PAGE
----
Effective denial

Facing up to our faults is a necessary step in proving that the man of God's creating is truly sinless.

When I was a young boy, I fell in love with a toy airplane belonging to my next-door neighbor. And I pocketed it. I told myself that he had many toys and that I loved this airplane so much more than he did that my action was justified. When my mother asked me about it, I lied. I even refused to admit to myself that I had broken the commandment "Thou shalt not steal" (Ex. 20:15). Eventually, my conscience (fighting an uphill battle all the way) got the better of me, and I returned the airplane.

This tendency to justify or cover up our sins is an adult tendency, too. It takes such forms as excuses, rationalizations, omissions, and little white lies. But the teachings of our master, Christ Jesus, declare such weakness to be contrary to divine law. A failure to be honest with ourselves prevents the self-knowledge so essential to spiritual progress.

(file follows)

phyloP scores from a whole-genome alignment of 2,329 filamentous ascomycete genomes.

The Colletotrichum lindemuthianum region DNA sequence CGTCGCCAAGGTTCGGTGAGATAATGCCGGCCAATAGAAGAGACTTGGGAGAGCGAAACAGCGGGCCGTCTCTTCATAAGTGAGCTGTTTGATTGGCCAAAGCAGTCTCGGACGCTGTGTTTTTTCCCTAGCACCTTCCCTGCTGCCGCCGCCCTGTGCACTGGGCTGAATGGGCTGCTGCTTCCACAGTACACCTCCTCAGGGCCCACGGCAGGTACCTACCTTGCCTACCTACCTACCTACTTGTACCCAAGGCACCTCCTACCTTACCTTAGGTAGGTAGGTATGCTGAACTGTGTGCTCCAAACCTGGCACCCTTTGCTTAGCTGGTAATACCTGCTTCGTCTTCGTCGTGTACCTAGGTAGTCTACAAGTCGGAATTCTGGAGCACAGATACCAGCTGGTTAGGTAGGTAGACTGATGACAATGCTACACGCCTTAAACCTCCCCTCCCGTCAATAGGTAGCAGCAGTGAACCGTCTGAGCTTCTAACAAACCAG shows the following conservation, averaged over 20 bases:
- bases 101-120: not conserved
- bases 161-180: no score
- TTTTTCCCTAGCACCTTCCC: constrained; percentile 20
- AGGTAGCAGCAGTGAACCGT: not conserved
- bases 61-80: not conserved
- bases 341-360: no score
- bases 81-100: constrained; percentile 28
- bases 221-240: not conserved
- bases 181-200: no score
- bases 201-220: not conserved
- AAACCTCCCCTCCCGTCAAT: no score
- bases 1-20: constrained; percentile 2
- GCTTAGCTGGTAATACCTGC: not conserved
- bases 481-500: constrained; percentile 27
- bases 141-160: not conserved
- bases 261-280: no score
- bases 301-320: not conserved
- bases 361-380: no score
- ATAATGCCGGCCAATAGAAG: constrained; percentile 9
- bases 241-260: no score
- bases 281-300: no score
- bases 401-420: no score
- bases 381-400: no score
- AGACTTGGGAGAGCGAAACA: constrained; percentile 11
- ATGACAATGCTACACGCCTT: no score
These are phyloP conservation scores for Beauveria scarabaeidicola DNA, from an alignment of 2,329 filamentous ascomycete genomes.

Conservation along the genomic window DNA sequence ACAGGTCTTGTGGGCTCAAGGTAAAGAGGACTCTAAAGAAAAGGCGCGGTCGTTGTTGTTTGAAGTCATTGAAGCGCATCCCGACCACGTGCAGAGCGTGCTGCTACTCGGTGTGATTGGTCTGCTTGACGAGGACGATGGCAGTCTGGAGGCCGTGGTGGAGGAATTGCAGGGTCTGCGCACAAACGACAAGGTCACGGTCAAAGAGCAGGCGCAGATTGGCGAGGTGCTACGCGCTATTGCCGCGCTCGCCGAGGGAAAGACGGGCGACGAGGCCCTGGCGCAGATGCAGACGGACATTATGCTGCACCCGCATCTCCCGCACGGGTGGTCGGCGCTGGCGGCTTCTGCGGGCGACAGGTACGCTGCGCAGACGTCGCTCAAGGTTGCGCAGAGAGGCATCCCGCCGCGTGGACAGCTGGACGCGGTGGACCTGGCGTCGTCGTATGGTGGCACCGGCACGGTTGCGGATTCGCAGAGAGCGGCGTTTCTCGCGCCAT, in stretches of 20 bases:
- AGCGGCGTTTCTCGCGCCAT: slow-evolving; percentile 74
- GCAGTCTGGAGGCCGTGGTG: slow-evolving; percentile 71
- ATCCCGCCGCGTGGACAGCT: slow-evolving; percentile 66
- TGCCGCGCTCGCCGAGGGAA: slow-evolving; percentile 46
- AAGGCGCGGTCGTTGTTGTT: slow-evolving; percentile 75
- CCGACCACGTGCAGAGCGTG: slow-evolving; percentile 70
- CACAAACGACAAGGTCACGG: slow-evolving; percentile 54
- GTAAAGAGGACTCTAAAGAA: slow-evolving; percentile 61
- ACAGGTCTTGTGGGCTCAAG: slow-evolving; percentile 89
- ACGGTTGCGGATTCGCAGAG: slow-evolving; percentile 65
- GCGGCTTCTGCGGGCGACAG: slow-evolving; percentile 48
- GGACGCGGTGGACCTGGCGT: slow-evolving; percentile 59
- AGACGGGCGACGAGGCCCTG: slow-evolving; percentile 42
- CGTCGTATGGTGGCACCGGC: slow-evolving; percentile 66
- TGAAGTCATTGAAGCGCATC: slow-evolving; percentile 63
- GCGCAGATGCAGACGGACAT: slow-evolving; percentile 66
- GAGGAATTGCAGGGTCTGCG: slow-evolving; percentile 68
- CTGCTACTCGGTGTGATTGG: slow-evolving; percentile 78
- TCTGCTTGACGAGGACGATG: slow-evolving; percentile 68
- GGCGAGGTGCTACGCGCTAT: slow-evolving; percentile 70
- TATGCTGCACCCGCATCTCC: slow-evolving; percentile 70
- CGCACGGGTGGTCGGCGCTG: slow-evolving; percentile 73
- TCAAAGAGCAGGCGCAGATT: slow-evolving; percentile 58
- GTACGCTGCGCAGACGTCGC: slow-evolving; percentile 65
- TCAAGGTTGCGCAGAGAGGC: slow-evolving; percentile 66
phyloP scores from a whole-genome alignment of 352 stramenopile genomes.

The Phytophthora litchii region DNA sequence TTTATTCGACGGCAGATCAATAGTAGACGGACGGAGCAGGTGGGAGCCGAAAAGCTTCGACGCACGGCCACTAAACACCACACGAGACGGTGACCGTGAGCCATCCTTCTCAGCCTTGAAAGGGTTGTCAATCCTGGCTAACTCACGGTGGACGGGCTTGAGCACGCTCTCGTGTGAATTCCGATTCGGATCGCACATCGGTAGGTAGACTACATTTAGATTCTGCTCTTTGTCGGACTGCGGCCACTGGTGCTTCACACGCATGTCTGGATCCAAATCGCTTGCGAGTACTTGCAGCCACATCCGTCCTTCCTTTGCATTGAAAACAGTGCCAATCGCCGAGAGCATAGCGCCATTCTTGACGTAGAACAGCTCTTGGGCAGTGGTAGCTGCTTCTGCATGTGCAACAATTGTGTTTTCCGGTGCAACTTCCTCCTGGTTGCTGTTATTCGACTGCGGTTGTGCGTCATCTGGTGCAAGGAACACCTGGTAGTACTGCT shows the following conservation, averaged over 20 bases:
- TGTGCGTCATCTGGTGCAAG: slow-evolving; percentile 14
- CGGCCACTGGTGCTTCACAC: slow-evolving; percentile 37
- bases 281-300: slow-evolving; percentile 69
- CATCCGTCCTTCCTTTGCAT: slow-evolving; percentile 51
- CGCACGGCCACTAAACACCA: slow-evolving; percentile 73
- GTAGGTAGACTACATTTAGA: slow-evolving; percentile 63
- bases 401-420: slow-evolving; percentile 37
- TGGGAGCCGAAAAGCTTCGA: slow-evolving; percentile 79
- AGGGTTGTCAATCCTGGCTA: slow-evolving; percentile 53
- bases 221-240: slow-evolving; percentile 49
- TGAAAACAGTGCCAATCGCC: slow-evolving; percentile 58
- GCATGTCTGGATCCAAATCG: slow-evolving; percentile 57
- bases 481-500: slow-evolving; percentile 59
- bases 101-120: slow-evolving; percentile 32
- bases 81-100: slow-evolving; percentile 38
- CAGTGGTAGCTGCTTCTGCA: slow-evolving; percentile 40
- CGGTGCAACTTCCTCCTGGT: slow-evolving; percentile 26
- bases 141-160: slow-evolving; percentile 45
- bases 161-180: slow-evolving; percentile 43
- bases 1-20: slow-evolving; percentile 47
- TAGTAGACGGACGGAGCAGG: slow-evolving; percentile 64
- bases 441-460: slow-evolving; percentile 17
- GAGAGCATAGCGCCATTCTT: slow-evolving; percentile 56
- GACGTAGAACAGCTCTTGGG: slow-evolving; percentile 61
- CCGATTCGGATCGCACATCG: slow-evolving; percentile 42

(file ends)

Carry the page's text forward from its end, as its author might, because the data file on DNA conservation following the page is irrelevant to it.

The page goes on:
Is this a serious problem? Jesus thought so. He condemned it wherever he saw it. "Why beholdest thou the mote that is in thy brother's eye, but considerest not the beam that is in thine own eye?" he asked (Matt. 7:3). And Mrs. Eddy observes pungently in The First Church of Christ, Scientist, and Miscellany, "All that error asks is to be let alone; even as in Jesus' time the unclean spirits cried out, 'Let us alone; what have we to do with thee?'" (p. 211).

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Fruitage from focus on Science and Health
January 31, 1994

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